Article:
21 To Shem also, the father of all the children of Eber, the elder brother of Japheth, children were born. 22 The sons of Shem: Elam, Asshur, Arpachshad, Lud, and Aram. 23 The sons of Aram: Uz, Hul, Gether, and Mash. 24 Arpachshad fathered Shelah; and Shelah fathered Eber. 25 To Eber were born two sons: the name of the one was Peleg, for in his days the earth was divided, and his brother’s name was Joktan. 26 Joktan fathered Almodad, Sheleph, Hazarmaveth, Jerah, 27 Hadoram, Uzal, Diklah, 28 Obal, Abimael, Sheba, 29 Ophir, Havilah, and Jobab; all these were the sons of Joktan. 30 The territory in which they lived extended from Mesha in the direction of Sephar to the hill country of the east. 31 These are the sons of Shem, by their clans, their languages, their lands, and their nations.
32 These are the clans of the sons of Noah, according to their genealogies, in their nations, and from these the nations spread abroad on the earth after the flood. – Genesis 10:21-32 ESV
Compared to his younger brother’s genealogy, Shem’s lineage is far more pedestrian in nature. It contains no names that might raise eyebrows or elicit a sense of shock. And yet, within this list of obscure and difficult to pronounce names Moses provided a subtle, yet powerful, reminder of God’s sovereign authority over the affairs of mankind.
For most modern readers, this list of names seems rather superfluous. The individuals listed are unknown to us and, therefore, carry little weight. Yet, for the Jewish audience to whom Moses penned the book of Genesis, these names would have had a great deal of significance. At the mention of Arpachshad, Shelah, Eber, and Peleg, Moses would have had his reader’s undistracted attention, because these men were part of the family tree of Abraham, the father of the Hebrew nation. In fact, Moses will provide a more detailed and complete genealogy of Abraham in the very next chapter. He will go on to trace the lineage of Shem through the line of Peleg, all the way to the man who would become the patriarch of the Jewish people.
But in chapter nine, Moses chose to ignore the line of Peleg and traced the lineage of his brother, Joktan instead. Moses provides a rather strange aside when describing these two brothers.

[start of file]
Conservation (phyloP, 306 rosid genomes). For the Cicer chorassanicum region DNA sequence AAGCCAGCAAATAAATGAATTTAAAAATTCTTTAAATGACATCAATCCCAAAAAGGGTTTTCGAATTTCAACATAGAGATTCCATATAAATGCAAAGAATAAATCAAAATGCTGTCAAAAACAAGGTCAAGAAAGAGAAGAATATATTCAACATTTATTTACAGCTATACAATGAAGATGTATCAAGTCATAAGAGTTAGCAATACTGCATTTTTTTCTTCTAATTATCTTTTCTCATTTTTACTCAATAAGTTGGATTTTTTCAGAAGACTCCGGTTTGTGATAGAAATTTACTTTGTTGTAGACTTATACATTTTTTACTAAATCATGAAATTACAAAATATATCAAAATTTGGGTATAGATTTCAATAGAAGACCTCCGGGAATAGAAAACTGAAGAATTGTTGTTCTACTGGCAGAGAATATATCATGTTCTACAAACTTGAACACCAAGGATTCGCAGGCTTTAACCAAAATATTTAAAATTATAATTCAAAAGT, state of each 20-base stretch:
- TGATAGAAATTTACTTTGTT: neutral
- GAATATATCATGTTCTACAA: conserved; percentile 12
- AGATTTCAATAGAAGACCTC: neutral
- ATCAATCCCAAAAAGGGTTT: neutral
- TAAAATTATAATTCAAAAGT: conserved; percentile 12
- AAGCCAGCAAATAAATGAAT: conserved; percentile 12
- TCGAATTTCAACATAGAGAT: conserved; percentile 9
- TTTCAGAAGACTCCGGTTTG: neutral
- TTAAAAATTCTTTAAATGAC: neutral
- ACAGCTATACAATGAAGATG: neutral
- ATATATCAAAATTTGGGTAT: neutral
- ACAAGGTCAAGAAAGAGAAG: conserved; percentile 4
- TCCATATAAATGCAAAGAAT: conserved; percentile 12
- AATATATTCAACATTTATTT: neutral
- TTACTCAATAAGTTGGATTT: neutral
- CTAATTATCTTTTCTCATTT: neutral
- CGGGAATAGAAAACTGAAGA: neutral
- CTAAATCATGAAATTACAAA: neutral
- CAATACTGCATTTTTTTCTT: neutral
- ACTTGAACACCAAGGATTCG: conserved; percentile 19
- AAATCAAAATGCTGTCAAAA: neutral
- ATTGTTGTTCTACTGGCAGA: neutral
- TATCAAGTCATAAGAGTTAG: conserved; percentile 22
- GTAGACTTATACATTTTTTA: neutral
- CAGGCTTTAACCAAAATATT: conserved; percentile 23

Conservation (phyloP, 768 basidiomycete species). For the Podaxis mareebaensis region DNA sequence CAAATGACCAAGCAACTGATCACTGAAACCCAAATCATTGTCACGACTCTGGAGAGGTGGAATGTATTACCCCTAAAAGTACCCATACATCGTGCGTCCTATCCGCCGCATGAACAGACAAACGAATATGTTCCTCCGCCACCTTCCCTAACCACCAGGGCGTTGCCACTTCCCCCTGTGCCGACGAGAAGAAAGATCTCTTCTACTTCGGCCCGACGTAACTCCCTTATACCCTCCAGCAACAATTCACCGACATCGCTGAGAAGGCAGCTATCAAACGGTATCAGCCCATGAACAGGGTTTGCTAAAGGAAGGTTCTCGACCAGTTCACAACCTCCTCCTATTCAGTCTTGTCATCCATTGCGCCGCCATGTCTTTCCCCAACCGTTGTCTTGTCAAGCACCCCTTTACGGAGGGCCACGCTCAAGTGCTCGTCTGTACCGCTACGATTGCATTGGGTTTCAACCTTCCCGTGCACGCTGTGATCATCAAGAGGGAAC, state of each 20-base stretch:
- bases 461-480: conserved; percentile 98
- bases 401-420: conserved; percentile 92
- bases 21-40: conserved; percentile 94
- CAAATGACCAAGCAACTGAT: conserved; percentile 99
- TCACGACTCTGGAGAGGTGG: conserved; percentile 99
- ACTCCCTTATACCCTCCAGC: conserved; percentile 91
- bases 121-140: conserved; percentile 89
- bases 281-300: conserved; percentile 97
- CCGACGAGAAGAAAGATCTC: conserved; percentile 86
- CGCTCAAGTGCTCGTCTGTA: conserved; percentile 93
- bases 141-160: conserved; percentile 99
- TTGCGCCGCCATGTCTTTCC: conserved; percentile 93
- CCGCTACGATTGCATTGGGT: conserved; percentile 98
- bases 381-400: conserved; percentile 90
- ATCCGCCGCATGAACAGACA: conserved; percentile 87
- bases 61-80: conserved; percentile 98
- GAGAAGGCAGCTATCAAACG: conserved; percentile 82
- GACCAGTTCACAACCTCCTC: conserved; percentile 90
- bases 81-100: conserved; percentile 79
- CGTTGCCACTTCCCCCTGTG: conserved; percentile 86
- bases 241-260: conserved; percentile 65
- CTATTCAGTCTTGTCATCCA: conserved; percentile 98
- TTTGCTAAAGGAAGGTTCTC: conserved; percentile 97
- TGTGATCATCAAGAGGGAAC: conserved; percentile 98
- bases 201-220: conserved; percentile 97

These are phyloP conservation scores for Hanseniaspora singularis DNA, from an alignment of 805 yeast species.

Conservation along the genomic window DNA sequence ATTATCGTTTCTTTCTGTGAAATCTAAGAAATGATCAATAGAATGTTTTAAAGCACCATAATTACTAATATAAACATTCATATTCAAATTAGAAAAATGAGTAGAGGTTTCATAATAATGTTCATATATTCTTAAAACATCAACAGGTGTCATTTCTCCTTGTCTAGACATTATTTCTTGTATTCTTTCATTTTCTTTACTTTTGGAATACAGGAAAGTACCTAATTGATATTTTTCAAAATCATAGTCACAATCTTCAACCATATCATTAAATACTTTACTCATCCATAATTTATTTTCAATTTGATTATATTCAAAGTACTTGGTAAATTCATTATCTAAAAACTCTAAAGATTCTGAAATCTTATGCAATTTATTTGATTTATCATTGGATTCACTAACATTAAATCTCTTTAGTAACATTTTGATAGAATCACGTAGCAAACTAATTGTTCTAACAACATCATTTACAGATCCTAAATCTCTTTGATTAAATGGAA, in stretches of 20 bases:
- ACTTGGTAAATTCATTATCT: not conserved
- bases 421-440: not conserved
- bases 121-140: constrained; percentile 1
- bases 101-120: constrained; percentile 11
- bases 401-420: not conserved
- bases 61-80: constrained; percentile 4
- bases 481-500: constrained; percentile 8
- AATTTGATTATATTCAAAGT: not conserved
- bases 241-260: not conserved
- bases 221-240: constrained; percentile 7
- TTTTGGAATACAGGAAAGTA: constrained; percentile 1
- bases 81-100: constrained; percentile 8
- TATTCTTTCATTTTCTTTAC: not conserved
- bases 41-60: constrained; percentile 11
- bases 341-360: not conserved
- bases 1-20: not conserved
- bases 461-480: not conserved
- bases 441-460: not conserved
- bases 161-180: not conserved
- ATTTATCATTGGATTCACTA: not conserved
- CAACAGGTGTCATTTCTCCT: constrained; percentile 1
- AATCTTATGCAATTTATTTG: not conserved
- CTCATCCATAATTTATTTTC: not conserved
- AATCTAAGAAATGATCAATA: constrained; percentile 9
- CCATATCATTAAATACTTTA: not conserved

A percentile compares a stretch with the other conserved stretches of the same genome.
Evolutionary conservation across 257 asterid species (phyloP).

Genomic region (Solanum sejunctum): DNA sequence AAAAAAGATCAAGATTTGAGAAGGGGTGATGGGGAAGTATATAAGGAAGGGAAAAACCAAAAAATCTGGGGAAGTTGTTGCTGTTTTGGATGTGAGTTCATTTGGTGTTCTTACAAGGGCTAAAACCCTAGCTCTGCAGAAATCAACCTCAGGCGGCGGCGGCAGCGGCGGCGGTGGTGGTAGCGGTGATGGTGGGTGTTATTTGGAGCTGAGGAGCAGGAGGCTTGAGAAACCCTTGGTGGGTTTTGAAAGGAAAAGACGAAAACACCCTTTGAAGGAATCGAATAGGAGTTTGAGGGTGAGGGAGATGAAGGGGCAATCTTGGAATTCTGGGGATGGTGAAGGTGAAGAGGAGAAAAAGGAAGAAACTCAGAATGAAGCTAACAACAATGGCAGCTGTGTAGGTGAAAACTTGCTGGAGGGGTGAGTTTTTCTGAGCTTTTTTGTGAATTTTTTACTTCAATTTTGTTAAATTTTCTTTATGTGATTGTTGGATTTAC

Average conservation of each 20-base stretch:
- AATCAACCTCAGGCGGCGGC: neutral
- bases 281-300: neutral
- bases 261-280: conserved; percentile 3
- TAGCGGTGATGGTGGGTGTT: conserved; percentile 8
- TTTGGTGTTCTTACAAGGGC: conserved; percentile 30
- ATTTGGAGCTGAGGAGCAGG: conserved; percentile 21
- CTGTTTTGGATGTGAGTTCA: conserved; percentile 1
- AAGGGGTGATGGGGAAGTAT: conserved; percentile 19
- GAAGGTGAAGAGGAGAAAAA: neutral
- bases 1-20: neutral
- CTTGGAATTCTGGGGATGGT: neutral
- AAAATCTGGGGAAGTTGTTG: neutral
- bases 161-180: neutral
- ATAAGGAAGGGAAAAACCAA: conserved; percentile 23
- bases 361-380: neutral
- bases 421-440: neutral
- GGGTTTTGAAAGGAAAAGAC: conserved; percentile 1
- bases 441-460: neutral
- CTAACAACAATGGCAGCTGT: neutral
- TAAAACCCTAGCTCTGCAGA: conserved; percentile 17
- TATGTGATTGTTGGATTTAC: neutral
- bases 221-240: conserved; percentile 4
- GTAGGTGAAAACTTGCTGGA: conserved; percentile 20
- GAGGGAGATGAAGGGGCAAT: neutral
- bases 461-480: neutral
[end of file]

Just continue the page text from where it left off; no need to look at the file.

To Eber were born two sons: the name of the one was Peleg, for in his days the earth was divided, and his brother’s name was Joktan. – Genesis 10:25 ESV
There has been much debate regarding the meaning of the phrase, “the earth was divided.” The Hebrew word is פָּלַג (pālaḡ), and it means “to split, cleave, or divide.” Based on the context of chapter 11, the most logical explanation is that Moses is referring to God’s dividing of the nations by the creation of languages. It seems that the events recorded in Genesis 11:1-9 occurred during the lifetime of Peleg. It was in Peleg’s lifetime that God decided to “divide or split” the earth by confusing the languages of the people. And Moses provides a detailed description of God’s momentous decision.
“Behold, they are one people, and they have all one language, and this is only the beginning of what they will do. And nothing that they propose to do will now be impossible for them. Come, let us go down and there confuse their language, so that they may not understand one another’s speech.” – Genesis 11:6-7 ESV
And Moses goes on to describe how God “dispersed them from there over the face of all the earth” (Genesis 11:8 ESV). God literally “divided” or “split” the earth by creating new people groups with different languages. Their inability to communicate with one another caused an immediate parting of the ways, indirectly fulfilling God’s command that mankind “fill the earth.” In “dispersing” them, God was breaking humanity in pieces and scattering them abroad. That is the literal meaning of the Hebrew word, פּוּץ (pûṣ).
It would appear that Moses split the genealogy found in chapter 10 at the juncture of Peleg and Joktan because he was going to provide further details about Peleg’s lineage in the following chapter. During the lives of these two brothers, something significant and earth-shattering took place. And Moses will provide further insights into that momentous occasion. But it seems safe to conclude that when Moses states “in his days the earth was divided,” he is referring to the events surrounding the tower of Babel, as described in the opening verses of chapter 11. Another reason for reaching this conclusion is found in a psalm written by David. In it, he uses the very same word, (pālaḡ), to describe the dividing and confusion of languages.
Destroy, O Lord, divide (pālaḡ) their tongues;
for I see violence and strife in the city. – Psalm 55:9 ESV